HipHop: Facebook's PHP accelerator makes C++ code
Developers at Facebook have announced HipHop, a source code translator that converts PHP 5.2 code into C++, ready for compilation into machine code using the GNU g++ compiler. Haiping Zhao, one of the developers of HipHop, reports that by using the translator on Facebook's PHP code, they have reduced CPU utilisation by an average of 50%. Facebook began using the Hiphop technology six months ago and it is currently used to handle 90% of Facebook's web traffic.
PHP is a scripting language which, like Perl, Python and Ruby, can boost developer productivity. But, like other scripting languages, it is not efficient when it comes to CPU and memory utilisation. For Facebook, there was a need to optimise performance as they serve over 400 billion PHP based page views a month and so, two years ago, it launched the HipHop project.
Zhao notes that HipHop is not a compiler, but a code transformation technique. It takes PHP code and performs static analysis to identify declarations and dependencies and a type analysis to work out which C++ variable types are appropriate to map to PHP variables. Using that information, it then proceeds to convert the code from PHP to C++ with a "for the most part" direct correspondence between PHP statements and the generated C++ code. Some PHP functions have been sacrificed for this process to work, most notably the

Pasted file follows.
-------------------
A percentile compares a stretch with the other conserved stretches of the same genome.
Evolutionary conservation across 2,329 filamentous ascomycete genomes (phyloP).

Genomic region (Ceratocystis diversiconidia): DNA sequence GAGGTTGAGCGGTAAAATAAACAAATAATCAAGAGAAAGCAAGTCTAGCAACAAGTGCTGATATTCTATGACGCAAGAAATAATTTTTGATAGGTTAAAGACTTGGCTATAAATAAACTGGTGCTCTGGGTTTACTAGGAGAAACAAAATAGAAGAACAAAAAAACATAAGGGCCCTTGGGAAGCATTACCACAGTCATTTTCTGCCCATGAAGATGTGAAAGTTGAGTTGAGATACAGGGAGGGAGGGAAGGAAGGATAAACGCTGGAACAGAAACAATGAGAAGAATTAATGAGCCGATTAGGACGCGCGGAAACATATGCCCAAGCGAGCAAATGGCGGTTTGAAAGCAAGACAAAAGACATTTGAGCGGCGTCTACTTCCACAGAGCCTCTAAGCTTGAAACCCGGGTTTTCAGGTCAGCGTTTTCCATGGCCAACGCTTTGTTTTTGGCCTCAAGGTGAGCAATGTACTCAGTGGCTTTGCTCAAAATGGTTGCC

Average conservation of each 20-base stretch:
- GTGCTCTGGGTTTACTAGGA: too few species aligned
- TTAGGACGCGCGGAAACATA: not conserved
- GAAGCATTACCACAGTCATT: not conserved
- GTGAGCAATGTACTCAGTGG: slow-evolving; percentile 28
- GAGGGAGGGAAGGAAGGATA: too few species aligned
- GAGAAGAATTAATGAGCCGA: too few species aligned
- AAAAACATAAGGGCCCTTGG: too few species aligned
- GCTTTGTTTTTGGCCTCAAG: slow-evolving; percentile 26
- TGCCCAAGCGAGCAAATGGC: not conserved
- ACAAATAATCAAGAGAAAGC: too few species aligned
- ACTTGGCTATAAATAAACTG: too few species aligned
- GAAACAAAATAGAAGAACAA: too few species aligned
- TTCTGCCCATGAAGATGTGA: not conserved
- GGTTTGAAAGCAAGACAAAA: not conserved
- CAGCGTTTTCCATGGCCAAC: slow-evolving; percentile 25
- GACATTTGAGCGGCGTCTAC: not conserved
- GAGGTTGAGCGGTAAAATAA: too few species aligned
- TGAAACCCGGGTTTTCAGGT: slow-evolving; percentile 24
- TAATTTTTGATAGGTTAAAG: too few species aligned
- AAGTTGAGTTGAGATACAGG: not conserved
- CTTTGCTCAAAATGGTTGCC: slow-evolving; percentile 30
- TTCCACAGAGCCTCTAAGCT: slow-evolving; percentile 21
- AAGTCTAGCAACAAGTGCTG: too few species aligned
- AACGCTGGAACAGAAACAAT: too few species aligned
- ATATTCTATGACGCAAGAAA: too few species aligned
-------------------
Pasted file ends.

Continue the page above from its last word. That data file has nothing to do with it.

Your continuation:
eval() function. The resulting C++ code is then compiled using g++ to produce the final executables.
HipHop also incorporates its own web server and is currently incompatible with Apache. "In general, Apache is a great Web server, but when we were looking at how we get the next half per cent or per cent of performance, we didn't need all the features that Apache offers" said David Recordon, Facebook's open program's manager, but he hoped an open source project would be created to make HipHop work with Apache. HipHop is currently suited for large scale deployments such as Facebook and isn't suited for the more typical smaller hosted PHP systems. The developers plan to support PHP 5.3 in the future and are aiming not to split the PHP community, but rather to grow the language and over the next year make the HipHop technology easier to deploy.